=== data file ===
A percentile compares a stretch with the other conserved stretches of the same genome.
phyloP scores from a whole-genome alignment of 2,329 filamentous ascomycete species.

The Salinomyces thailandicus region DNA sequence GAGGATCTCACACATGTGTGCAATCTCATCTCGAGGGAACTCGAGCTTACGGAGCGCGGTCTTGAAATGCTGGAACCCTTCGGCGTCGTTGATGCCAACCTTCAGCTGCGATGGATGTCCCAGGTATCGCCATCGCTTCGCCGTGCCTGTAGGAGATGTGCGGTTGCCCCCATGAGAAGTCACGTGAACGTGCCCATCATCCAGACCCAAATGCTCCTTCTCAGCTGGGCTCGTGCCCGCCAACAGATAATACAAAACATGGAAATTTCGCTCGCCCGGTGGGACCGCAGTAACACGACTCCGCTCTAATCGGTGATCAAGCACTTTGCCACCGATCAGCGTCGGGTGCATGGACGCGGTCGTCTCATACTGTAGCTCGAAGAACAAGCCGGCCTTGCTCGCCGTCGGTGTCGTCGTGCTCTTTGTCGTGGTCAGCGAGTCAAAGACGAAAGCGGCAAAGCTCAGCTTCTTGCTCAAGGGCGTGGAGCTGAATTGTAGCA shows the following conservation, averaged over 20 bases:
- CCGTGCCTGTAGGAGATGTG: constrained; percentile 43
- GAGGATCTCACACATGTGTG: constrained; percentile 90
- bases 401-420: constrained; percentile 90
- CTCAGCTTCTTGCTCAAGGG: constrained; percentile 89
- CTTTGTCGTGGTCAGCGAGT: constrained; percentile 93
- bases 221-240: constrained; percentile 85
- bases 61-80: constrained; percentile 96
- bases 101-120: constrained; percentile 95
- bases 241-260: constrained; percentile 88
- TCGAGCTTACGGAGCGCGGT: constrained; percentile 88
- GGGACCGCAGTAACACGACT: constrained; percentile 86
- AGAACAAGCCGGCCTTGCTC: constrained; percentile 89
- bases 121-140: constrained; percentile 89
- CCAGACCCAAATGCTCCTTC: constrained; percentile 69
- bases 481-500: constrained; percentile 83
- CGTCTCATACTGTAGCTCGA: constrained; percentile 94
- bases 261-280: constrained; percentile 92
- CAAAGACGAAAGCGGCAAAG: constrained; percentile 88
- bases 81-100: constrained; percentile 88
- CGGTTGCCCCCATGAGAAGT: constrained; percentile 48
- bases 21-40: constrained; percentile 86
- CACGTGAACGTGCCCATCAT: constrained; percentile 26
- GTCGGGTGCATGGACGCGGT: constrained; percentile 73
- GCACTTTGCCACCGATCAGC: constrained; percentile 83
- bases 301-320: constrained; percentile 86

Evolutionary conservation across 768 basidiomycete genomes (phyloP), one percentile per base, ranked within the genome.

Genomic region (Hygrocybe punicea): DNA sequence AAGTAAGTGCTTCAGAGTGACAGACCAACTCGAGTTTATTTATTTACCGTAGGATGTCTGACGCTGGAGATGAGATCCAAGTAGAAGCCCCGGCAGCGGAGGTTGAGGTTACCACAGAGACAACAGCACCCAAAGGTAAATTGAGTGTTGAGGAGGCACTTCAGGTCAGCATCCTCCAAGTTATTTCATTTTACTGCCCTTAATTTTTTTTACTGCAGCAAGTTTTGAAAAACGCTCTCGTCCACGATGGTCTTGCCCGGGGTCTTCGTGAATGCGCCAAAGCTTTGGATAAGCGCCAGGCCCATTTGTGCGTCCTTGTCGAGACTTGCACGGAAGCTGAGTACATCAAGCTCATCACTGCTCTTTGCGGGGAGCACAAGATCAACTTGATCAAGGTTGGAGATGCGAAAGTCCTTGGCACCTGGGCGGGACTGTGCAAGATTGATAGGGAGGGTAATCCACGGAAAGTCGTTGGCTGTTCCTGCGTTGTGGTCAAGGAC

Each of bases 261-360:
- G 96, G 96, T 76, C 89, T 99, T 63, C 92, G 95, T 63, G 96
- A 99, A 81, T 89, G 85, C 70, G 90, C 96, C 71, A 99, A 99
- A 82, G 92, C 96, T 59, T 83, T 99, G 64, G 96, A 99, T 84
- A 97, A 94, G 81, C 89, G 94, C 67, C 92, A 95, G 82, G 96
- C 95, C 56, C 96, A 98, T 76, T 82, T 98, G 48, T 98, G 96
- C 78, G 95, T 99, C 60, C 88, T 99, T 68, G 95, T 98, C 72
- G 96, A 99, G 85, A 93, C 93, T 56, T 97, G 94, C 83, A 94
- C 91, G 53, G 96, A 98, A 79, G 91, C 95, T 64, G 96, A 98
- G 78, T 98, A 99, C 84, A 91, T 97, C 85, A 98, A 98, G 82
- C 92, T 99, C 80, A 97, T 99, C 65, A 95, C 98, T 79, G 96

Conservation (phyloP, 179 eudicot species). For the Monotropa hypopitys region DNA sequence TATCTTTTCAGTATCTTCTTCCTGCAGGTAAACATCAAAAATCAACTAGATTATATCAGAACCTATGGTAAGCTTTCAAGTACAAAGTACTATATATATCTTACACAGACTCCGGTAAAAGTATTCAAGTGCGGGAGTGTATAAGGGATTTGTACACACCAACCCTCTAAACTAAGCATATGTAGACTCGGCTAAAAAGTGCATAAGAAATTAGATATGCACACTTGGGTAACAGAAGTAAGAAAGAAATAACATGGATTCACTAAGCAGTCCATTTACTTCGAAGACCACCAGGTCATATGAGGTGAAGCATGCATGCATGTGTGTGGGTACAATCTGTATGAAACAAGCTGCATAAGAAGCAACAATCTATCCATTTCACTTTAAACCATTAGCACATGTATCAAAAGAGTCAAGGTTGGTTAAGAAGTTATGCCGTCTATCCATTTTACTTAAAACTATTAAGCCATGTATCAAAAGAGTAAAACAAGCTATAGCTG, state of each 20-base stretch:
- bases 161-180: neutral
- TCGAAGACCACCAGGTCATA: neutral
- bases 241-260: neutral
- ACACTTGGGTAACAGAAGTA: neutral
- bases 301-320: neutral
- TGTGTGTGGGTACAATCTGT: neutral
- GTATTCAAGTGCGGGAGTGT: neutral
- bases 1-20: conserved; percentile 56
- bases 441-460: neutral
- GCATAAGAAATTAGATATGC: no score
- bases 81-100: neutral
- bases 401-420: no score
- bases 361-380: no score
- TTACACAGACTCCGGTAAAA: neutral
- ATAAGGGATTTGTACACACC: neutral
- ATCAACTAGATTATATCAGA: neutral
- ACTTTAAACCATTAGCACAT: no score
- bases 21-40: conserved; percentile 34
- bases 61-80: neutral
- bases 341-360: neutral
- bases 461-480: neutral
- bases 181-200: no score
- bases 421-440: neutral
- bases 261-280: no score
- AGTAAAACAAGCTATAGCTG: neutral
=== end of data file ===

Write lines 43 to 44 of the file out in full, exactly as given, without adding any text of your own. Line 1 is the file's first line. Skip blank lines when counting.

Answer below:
- bases 161-180: neutral
- TCGAAGACCACCAGGTCATA: neutral